Organizations and community leaders committed to advancing health equity, racial justice, opportunity, and well-being will find that the HPI is a resolute ally to understand and improve the conditions that shape the health of the people they serve, partner alongside, and work to empower.

Community-based organizations can also benefit from the HPI to influence policymakers or apply for grants by running quick data analyses and producing ready-to-share maps that show health conditions across neighborhoods, cities, counties, and other geographies. The multiple levels of data available from a broad set of disciplines can be used to inform the development of campaigns and coalitions. Further, advocates can filter data by race and ethnicity to identify key populations, particularly small groups that are geographically dispersed, where they can provide resources and support.

More generally, organizations that span multiple communities or regions can use the tool to study and compare the different areas they serve and advocate for increased resources and greater investments in these locations—or suggest that the tool is used to allocate funding and other programs to areas where they will have the greatest impact.

In all its uses, the HPI maps and data work at their best when used alongside supporting community voices to add context to their experiences, expectations, strengths, and knowledge that the data cannot.

Health Care Professionals

Because they see it every day, clinicians and health care administrators and policymakers understand that non-clinical factors greatly influence health outcomes and health care costs.

Access to care and a patients’ ability to pursue healthy activities—a balanced diet or regular physical exercise—and manage chronic diseases depend on social factors like education, income, housing affordability, transportation access, and a healthy living environment.

Attention to social and environmental conditions has risen with the Affordable Care Act, making hospitals, health systems, and Accountable Care Organizations responsible for health outcomes and health equity among their patient population. Emergency departments and hospitals intent on improving outcomes and reducing overutilization are adopting systems to assist patients with food security, stable housing, and other social needs.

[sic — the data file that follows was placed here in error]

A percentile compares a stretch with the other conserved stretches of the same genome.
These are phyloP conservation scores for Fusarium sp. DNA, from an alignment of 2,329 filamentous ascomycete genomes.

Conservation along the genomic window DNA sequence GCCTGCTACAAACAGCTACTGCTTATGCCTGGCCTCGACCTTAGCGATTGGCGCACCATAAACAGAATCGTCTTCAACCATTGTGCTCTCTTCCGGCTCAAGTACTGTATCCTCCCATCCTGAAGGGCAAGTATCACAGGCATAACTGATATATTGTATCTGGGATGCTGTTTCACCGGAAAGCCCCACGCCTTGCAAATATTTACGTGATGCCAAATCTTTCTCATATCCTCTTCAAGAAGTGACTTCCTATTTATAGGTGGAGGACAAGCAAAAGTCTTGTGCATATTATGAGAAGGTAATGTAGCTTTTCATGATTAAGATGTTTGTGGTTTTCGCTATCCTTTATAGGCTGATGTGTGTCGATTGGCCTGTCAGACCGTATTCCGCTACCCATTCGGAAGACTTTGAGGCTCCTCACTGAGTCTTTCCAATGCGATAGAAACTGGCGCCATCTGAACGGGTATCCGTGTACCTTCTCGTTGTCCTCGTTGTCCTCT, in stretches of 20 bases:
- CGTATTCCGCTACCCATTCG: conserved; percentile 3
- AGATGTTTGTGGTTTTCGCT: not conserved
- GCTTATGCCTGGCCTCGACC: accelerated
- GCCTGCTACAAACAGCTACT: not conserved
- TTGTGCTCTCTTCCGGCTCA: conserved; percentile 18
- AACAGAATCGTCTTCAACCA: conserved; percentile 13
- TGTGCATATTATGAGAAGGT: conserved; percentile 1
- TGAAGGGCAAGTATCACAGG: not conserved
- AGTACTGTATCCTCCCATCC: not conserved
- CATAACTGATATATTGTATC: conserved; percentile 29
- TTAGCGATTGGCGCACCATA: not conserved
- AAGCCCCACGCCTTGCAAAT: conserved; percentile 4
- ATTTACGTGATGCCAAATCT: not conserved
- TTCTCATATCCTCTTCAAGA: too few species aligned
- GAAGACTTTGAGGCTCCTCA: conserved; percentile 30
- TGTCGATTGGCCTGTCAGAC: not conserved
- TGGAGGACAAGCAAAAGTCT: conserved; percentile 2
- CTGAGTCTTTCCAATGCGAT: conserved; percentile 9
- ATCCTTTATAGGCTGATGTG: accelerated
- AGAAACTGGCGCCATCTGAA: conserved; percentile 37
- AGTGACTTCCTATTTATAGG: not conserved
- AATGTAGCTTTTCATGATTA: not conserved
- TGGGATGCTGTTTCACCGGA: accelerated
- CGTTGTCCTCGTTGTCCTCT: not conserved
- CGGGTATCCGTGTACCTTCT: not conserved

But which social conditions should they prioritize and which public policies should health systems advocate for in their communities?

A good starting point is analyzing reliable data on local factors that have been demonstrated to predict health outcomes, or for gauging how much they matter to health at the neighborhood level. Having the ability to filter by race and ethnicity, track changes over time, compare across geographies and identify areas affected by redlining provides the opportunity to develop policies and programs that are both focused and high impact.

The Healthy Places Index does that, and much more.

Directing Scarce COVID Resources to Neighborhoods with Most Need

Systemic racism and inequitable policies and practices have resulted in worse health outcomes overall and higher COVID-19 infection and mortality rates during the pandemic among many of our communities of color.

To save lives and reduce these life-threatening inequities, public health leaders at the state and local levels used the HPI to direct resources to communities experiencing the disproportionate impacts of COVID-19.

At the state level, the HPI helped the California Department of Public Health (CDPH) track and monitor trends to focus policy and investment on the communities most impacted by COVID. The CDPH used a customized version of the HPI to direct approximately $272 million in federal COVID funding to disproportionately impacted areas and communities.

At the local level, multiple counties from San Diego to Marin used the HPI’s granular data to monitor COVID impact, vaccine coverage and demand. The HPI helped counties prioritize hundreds of millions of dollars in targeted investments to communities with the least healthy conditions.

Roots of ChangeTracking California